The importance of defining what constitutes quality cannot be underestimated in the public sector. A police organization that defines quality as a reduction in the crime rate cannot be confident that its quality of service has increased. If the reduction in crime comes at the same time that citizen complaints of police brutality increase, there may be cause for concern rather than celebration. However, citizen complaints are not necessarily an effective measure of quality since some incidents that do not merit complaint will not be reported while other incidents that may not be worthy will generate citizen complaints.
Quality is key. (1998, April). American Printer, pp. 56-57.
Reger, R. K., et al. (1994, July). Reframing the organization. Academy of Management Review, pp. 565-584.
The retrofit approach is the approach that most in the field are familiar with, and it is the process of fitting TQM procedures to an existing organization (Reger, et al, 1994). This approach provides a way for an organization to take advantage of the benefits of TQM without the downtime requisite to put a complete startup approach in place. This is the approach used at American Express as it sought to implement its TQM program ("American Express," 1996). Because procedures are simply integrated into current work environments, however, this approach can lead to a high level of resistance to change, and the failure rate can be great if commensurate changes to the company culture are not also implemented at the same time.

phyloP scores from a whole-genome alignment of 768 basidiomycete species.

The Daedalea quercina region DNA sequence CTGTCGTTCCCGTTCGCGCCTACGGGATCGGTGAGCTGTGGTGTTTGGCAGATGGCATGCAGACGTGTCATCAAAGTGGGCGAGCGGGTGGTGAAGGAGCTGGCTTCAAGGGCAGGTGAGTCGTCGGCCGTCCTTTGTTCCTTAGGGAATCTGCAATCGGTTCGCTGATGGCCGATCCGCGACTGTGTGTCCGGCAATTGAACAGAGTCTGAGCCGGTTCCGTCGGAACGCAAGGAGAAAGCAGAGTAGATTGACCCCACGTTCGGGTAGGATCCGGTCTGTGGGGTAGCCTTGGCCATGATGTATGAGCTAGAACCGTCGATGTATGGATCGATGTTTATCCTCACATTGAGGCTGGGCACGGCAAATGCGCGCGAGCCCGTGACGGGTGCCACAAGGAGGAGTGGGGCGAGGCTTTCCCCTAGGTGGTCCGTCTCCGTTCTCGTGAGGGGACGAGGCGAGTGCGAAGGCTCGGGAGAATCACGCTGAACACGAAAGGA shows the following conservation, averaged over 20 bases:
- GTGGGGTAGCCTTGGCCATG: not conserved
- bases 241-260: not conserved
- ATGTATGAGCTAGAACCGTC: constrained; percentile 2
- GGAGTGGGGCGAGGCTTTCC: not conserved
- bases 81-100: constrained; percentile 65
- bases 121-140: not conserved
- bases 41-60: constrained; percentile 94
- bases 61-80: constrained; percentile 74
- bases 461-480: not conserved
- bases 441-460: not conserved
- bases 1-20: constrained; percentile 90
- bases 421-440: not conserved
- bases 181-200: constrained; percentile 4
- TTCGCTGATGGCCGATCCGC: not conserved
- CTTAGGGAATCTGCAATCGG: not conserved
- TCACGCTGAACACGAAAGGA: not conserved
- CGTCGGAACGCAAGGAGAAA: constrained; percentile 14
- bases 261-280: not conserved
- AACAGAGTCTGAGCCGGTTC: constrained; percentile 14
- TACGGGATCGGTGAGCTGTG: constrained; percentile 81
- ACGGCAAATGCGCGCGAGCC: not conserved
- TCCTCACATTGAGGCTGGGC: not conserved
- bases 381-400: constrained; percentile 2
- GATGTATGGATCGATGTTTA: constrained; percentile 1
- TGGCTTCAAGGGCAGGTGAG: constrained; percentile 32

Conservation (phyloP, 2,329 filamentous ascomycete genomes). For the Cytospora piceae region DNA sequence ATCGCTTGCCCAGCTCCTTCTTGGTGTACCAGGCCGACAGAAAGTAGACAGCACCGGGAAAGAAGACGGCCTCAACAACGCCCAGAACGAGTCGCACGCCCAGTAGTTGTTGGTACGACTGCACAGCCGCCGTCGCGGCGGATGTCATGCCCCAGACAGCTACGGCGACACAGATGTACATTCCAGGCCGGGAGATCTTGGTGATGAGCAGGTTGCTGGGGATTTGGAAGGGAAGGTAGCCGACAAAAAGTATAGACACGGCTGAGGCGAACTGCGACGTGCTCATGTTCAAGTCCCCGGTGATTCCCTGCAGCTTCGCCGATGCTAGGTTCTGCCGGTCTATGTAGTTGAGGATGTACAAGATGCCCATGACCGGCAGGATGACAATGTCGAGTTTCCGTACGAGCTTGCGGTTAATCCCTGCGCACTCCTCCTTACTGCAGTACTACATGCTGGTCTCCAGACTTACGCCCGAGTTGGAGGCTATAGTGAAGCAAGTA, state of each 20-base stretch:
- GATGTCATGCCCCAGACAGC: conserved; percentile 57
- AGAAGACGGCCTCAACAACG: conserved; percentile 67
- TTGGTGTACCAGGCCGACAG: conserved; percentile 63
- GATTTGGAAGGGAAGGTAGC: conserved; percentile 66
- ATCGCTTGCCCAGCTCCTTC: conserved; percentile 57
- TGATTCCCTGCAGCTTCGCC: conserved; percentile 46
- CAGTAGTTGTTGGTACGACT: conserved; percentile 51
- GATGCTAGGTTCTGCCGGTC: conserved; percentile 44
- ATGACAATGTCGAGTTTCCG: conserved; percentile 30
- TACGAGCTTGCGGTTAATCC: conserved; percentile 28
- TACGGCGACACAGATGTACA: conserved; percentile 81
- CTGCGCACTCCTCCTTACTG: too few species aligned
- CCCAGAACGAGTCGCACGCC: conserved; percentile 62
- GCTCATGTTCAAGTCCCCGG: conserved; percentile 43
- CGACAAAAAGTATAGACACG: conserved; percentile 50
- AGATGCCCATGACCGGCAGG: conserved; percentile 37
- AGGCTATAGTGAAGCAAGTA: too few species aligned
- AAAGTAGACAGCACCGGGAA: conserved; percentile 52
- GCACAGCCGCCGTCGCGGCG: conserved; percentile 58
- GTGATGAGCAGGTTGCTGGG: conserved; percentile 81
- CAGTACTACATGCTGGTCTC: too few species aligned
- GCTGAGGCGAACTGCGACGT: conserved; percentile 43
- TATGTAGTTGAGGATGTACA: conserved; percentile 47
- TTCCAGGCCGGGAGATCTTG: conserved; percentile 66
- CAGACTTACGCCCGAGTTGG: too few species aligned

The retrofit approach takes a current organization and imposes a TQM system on top of that organization. Changes are made to TQM procedures in order to fit the organization, and other changes are made to the organization in order to take the maximum benefit of the TQM system. The chief advantage of this approach is that it does not require that a plant or a company shut down during the time that the system is implemented. Instead, the changes are mad